Here’s beloved local chef and James Beard award winner Nobuo (of Nobuo at Teeter House) slicing fish, grating katsuobushi, strewing herbs, sprinkling seeds, spooning dainty drops of sauce and carefully composing dish after gorgeous dish (many of them familiar to those of us who are longtime Fukuda fans) as Gooi films it all at such close range and in such splendid light that those of us in the audience stop just shy of openly drooling.
Gooi calls his piece a documentary, but the term sounds a bit dry and educational for what is really an intimate portrait of Nobuo, the man, and Nobuo, the chef – a passionate but thoughtful iconoclast who makes a habit of honoring and breaking Japanese culinary traditions in the same breath. In the film, we are treated to stories and pictures of Nobuo as a child, a teen and a young man. We learn about his parents and his childhood in Japan, his early years on the ski patrol here in Arizona, his marriage to his wife Sarah, his kids and his early work as a sushi chef — really, everything that has led to his current role as a “kakehashi,” the Japanese word for “bridge,” and the word that best describes what Nobuo has so adroitly accomplished in his life as a chef: bringing two food cultures together seamlessly and deliciously.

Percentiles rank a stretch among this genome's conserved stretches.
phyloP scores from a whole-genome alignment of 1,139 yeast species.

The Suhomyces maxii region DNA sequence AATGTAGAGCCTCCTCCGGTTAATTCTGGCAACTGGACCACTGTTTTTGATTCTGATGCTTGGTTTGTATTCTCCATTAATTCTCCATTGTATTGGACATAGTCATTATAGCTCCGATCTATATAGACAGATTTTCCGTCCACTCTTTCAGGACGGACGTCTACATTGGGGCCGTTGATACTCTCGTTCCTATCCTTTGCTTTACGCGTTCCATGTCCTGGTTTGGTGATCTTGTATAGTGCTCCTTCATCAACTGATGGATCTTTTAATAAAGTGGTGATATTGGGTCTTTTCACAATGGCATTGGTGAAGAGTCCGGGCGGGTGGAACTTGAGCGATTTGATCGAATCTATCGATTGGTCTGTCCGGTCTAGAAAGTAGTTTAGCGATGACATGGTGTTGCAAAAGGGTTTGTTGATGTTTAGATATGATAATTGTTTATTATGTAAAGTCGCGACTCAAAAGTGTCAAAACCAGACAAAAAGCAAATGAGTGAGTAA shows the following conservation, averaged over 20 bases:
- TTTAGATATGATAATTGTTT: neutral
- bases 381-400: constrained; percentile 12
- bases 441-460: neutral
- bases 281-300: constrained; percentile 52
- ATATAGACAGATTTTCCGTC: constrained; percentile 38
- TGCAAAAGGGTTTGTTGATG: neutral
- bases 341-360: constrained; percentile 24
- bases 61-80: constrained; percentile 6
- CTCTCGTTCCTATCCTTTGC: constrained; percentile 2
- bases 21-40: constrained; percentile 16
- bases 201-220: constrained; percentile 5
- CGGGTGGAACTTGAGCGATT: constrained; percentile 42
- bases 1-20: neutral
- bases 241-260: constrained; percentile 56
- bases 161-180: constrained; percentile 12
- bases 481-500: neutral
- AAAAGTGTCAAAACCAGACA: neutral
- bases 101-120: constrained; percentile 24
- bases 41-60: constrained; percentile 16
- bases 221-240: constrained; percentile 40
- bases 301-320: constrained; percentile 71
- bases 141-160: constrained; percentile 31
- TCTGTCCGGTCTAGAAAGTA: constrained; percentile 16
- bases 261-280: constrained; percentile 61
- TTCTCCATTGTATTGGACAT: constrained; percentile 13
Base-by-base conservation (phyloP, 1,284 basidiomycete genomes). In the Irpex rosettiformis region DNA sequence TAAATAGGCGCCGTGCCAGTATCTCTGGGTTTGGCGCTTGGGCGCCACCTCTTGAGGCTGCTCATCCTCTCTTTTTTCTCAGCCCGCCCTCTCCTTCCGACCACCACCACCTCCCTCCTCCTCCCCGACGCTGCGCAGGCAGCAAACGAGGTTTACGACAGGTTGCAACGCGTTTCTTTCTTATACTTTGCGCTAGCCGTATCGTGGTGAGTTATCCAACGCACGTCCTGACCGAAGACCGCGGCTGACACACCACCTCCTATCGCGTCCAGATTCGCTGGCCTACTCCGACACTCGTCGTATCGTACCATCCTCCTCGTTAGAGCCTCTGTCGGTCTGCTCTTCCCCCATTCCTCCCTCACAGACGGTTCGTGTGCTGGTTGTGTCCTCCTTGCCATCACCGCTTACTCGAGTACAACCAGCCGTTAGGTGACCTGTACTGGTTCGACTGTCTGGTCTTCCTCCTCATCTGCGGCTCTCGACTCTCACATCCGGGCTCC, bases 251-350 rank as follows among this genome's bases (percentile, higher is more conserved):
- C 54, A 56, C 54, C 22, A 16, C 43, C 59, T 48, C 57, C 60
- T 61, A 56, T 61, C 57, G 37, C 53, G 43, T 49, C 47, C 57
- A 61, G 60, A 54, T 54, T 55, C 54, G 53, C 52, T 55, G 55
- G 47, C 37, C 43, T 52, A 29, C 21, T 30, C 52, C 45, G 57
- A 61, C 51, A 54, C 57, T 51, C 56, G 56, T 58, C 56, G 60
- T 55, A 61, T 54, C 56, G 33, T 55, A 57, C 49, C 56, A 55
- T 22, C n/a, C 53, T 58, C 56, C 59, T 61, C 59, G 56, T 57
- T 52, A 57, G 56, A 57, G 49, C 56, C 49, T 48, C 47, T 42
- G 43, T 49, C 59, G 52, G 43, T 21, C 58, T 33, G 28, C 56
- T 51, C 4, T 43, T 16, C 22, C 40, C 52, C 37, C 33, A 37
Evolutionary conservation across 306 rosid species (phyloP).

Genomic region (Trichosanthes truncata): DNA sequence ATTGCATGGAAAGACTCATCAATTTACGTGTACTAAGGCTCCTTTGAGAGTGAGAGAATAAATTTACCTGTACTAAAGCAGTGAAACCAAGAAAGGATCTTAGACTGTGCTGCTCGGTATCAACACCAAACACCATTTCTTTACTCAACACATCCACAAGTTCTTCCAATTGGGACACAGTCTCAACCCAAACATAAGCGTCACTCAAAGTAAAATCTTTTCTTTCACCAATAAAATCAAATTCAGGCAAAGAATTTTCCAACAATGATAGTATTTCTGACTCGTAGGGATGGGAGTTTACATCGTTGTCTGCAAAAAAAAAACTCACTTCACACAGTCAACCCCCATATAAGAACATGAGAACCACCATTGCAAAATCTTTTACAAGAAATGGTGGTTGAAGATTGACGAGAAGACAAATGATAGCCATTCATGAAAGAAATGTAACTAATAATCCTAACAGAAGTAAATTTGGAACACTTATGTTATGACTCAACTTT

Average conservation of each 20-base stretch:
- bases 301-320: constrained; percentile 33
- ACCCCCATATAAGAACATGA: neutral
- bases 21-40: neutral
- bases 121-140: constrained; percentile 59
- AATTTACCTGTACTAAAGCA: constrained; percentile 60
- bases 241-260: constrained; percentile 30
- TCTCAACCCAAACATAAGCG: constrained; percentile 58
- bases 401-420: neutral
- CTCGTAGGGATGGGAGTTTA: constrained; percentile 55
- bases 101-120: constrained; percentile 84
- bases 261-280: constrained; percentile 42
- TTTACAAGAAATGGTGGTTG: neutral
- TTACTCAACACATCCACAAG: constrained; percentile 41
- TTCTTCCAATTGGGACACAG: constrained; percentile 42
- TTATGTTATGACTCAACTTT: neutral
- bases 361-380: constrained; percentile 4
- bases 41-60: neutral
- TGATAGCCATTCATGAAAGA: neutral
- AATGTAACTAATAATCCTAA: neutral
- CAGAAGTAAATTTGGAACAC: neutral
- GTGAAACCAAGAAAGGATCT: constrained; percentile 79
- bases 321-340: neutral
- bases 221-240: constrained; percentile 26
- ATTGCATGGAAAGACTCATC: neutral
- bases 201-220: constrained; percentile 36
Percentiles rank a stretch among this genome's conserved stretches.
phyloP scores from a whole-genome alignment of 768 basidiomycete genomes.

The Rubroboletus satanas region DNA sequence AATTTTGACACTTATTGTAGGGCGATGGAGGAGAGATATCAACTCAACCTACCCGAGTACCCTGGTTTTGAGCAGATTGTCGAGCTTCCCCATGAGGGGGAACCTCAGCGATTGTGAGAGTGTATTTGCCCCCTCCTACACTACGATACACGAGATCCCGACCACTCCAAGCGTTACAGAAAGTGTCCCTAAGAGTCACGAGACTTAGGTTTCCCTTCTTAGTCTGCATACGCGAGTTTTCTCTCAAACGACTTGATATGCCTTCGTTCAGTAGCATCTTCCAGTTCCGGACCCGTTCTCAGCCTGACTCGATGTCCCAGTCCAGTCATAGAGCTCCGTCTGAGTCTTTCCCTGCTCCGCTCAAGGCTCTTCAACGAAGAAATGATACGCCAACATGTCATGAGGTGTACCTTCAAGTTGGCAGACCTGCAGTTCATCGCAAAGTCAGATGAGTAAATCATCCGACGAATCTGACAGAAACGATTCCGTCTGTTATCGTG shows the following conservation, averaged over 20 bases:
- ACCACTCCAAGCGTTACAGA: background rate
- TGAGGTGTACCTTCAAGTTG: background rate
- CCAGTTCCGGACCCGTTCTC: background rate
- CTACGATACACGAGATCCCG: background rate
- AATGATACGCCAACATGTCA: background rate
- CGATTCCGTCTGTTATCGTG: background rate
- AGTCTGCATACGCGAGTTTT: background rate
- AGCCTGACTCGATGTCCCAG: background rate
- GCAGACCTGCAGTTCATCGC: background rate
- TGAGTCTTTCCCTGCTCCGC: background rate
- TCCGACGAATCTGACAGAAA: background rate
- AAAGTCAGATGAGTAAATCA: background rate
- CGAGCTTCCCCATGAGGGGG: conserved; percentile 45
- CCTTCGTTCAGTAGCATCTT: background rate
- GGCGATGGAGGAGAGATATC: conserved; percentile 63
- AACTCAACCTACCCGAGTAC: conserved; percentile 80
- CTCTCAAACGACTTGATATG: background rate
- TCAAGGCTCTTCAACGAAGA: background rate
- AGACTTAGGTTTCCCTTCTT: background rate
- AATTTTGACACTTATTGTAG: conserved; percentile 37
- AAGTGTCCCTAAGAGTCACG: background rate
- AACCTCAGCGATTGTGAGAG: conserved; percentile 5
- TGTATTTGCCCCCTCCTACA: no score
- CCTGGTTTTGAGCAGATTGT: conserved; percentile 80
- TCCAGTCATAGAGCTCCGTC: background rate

Gooi has submitted the piece to Netflix and iTunes, so if you’re lucky, you’ll be able to see it on one or both of those venues in the months to come. Stay tuned.